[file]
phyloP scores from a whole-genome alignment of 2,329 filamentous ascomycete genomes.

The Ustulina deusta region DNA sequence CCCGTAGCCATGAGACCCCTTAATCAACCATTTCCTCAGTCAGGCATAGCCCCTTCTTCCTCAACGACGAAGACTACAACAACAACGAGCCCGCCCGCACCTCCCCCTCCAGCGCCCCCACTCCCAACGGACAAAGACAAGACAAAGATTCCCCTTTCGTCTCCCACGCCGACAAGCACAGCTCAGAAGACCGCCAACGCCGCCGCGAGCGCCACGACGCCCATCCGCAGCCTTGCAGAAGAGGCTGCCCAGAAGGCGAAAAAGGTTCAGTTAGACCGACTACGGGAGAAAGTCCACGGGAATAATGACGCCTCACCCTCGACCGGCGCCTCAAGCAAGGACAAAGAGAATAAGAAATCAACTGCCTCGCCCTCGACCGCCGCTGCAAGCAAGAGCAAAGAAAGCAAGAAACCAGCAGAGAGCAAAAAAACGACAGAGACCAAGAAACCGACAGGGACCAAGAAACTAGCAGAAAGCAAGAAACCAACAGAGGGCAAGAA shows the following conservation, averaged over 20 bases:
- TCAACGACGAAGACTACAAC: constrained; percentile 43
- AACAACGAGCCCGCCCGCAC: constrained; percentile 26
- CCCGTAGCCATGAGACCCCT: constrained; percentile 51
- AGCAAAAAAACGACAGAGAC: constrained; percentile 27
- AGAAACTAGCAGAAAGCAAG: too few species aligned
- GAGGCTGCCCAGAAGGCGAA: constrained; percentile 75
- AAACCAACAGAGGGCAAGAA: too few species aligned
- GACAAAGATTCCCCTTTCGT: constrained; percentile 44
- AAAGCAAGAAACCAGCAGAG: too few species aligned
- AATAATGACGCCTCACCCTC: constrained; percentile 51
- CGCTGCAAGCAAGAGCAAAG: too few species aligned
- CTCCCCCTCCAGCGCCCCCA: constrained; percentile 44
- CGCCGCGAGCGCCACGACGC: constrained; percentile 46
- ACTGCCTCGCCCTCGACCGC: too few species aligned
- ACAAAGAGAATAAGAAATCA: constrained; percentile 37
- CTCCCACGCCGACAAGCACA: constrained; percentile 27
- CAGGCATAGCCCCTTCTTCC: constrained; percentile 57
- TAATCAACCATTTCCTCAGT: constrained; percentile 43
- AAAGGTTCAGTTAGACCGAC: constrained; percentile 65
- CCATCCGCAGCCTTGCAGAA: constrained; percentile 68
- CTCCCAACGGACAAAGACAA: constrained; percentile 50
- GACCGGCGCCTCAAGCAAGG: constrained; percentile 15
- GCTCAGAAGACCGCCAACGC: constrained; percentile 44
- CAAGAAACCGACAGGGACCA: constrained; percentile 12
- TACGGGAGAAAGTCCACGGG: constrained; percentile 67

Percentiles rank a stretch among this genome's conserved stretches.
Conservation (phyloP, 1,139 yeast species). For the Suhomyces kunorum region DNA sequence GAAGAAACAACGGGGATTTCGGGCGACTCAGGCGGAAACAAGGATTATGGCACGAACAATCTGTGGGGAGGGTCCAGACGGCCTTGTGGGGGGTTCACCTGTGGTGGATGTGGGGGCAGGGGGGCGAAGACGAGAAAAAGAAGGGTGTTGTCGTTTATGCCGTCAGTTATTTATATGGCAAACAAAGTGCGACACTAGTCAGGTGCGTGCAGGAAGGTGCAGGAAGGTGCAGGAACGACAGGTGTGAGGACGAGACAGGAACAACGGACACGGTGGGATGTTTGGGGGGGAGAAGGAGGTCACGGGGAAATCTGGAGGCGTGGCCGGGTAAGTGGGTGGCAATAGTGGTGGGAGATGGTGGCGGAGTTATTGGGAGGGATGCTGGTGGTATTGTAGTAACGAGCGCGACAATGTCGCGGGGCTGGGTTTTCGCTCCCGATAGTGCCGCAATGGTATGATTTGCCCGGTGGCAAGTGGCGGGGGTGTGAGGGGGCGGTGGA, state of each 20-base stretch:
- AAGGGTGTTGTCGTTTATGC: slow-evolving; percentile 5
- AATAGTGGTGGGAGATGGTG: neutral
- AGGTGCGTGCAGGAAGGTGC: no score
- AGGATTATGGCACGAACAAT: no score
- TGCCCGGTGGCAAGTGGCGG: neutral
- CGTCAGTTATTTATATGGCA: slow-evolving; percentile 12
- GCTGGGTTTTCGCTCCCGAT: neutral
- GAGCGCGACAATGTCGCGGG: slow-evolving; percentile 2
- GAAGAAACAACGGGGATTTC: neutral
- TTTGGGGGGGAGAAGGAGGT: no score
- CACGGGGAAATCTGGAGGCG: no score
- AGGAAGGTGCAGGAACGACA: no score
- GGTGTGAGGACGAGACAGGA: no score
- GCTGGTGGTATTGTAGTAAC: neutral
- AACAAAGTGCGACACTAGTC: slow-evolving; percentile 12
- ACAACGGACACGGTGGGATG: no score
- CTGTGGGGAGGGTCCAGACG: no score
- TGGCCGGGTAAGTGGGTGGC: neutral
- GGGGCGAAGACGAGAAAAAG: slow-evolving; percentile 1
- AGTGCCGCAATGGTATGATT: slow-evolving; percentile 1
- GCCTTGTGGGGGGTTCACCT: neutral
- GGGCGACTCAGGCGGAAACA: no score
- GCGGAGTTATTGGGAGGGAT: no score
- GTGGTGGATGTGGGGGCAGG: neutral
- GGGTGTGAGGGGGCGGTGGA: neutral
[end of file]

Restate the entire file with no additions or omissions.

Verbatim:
phyloP scores from a whole-genome alignment of 2,329 filamentous ascomycete genomes.

The Ustulina deusta region DNA sequence CCCGTAGCCATGAGACCCCTTAATCAACCATTTCCTCAGTCAGGCATAGCCCCTTCTTCCTCAACGACGAAGACTACAACAACAACGAGCCCGCCCGCACCTCCCCCTCCAGCGCCCCCACTCCCAACGGACAAAGACAAGACAAAGATTCCCCTTTCGTCTCCCACGCCGACAAGCACAGCTCAGAAGACCGCCAACGCCGCCGCGAGCGCCACGACGCCCATCCGCAGCCTTGCAGAAGAGGCTGCCCAGAAGGCGAAAAAGGTTCAGTTAGACCGACTACGGGAGAAAGTCCACGGGAATAATGACGCCTCACCCTCGACCGGCGCCTCAAGCAAGGACAAAGAGAATAAGAAATCAACTGCCTCGCCCTCGACCGCCGCTGCAAGCAAGAGCAAAGAAAGCAAGAAACCAGCAGAGAGCAAAAAAACGACAGAGACCAAGAAACCGACAGGGACCAAGAAACTAGCAGAAAGCAAGAAACCAACAGAGGGCAAGAA shows the following conservation, averaged over 20 bases:
- TCAACGACGAAGACTACAAC: constrained; percentile 43
- AACAACGAGCCCGCCCGCAC: constrained; percentile 26
- CCCGTAGCCATGAGACCCCT: constrained; percentile 51
- AGCAAAAAAACGACAGAGAC: constrained; percentile 27
- AGAAACTAGCAGAAAGCAAG: too few species aligned
- GAGGCTGCCCAGAAGGCGAA: constrained; percentile 75
- AAACCAACAGAGGGCAAGAA: too few species aligned
- GACAAAGATTCCCCTTTCGT: constrained; percentile 44
- AAAGCAAGAAACCAGCAGAG: too few species aligned
- AATAATGACGCCTCACCCTC: constrained; percentile 51
- CGCTGCAAGCAAGAGCAAAG: too few species aligned
- CTCCCCCTCCAGCGCCCCCA: constrained; percentile 44
- CGCCGCGAGCGCCACGACGC: constrained; percentile 46
- ACTGCCTCGCCCTCGACCGC: too few species aligned
- ACAAAGAGAATAAGAAATCA: constrained; percentile 37
- CTCCCACGCCGACAAGCACA: constrained; percentile 27
- CAGGCATAGCCCCTTCTTCC: constrained; percentile 57
- TAATCAACCATTTCCTCAGT: constrained; percentile 43
- AAAGGTTCAGTTAGACCGAC: constrained; percentile 65
- CCATCCGCAGCCTTGCAGAA: constrained; percentile 68
- CTCCCAACGGACAAAGACAA: constrained; percentile 50
- GACCGGCGCCTCAAGCAAGG: constrained; percentile 15
- GCTCAGAAGACCGCCAACGC: constrained; percentile 44
- CAAGAAACCGACAGGGACCA: constrained; percentile 12
- TACGGGAGAAAGTCCACGGG: constrained; percentile 67

Percentiles rank a stretch among this genome's conserved stretches.
Conservation (phyloP, 1,139 yeast species). For the Suhomyces kunorum region DNA sequence GAAGAAACAACGGGGATTTCGGGCGACTCAGGCGGAAACAAGGATTATGGCACGAACAATCTGTGGGGAGGGTCCAGACGGCCTTGTGGGGGGTTCACCTGTGGTGGATGTGGGGGCAGGGGGGCGAAGACGAGAAAAAGAAGGGTGTTGTCGTTTATGCCGTCAGTTATTTATATGGCAAACAAAGTGCGACACTAGTCAGGTGCGTGCAGGAAGGTGCAGGAAGGTGCAGGAACGACAGGTGTGAGGACGAGACAGGAACAACGGACACGGTGGGATGTTTGGGGGGGAGAAGGAGGTCACGGGGAAATCTGGAGGCGTGGCCGGGTAAGTGGGTGGCAATAGTGGTGGGAGATGGTGGCGGAGTTATTGGGAGGGATGCTGGTGGTATTGTAGTAACGAGCGCGACAATGTCGCGGGGCTGGGTTTTCGCTCCCGATAGTGCCGCAATGGTATGATTTGCCCGGTGGCAAGTGGCGGGGGTGTGAGGGGGCGGTGGA, state of each 20-base stretch:
- AAGGGTGTTGTCGTTTATGC: slow-evolving; percentile 5
- AATAGTGGTGGGAGATGGTG: neutral
- AGGTGCGTGCAGGAAGGTGC: no score
- AGGATTATGGCACGAACAAT: no score
- TGCCCGGTGGCAAGTGGCGG: neutral
- CGTCAGTTATTTATATGGCA: slow-evolving; percentile 12
- GCTGGGTTTTCGCTCCCGAT: neutral
- GAGCGCGACAATGTCGCGGG: slow-evolving; percentile 2
- GAAGAAACAACGGGGATTTC: neutral
- TTTGGGGGGGAGAAGGAGGT: no score
- CACGGGGAAATCTGGAGGCG: no score
- AGGAAGGTGCAGGAACGACA: no score
- GGTGTGAGGACGAGACAGGA: no score
- GCTGGTGGTATTGTAGTAAC: neutral
- AACAAAGTGCGACACTAGTC: slow-evolving; percentile 12
- ACAACGGACACGGTGGGATG: no score
- CTGTGGGGAGGGTCCAGACG: no score
- TGGCCGGGTAAGTGGGTGGC: neutral
- GGGGCGAAGACGAGAAAAAG: slow-evolving; percentile 1
- AGTGCCGCAATGGTATGATT: slow-evolving; percentile 1
- GCCTTGTGGGGGGTTCACCT: neutral
- GGGCGACTCAGGCGGAAACA: no score
- GCGGAGTTATTGGGAGGGAT: no score
- GTGGTGGATGTGGGGGCAGG: neutral
- GGGTGTGAGGGGGCGGTGGA: neutral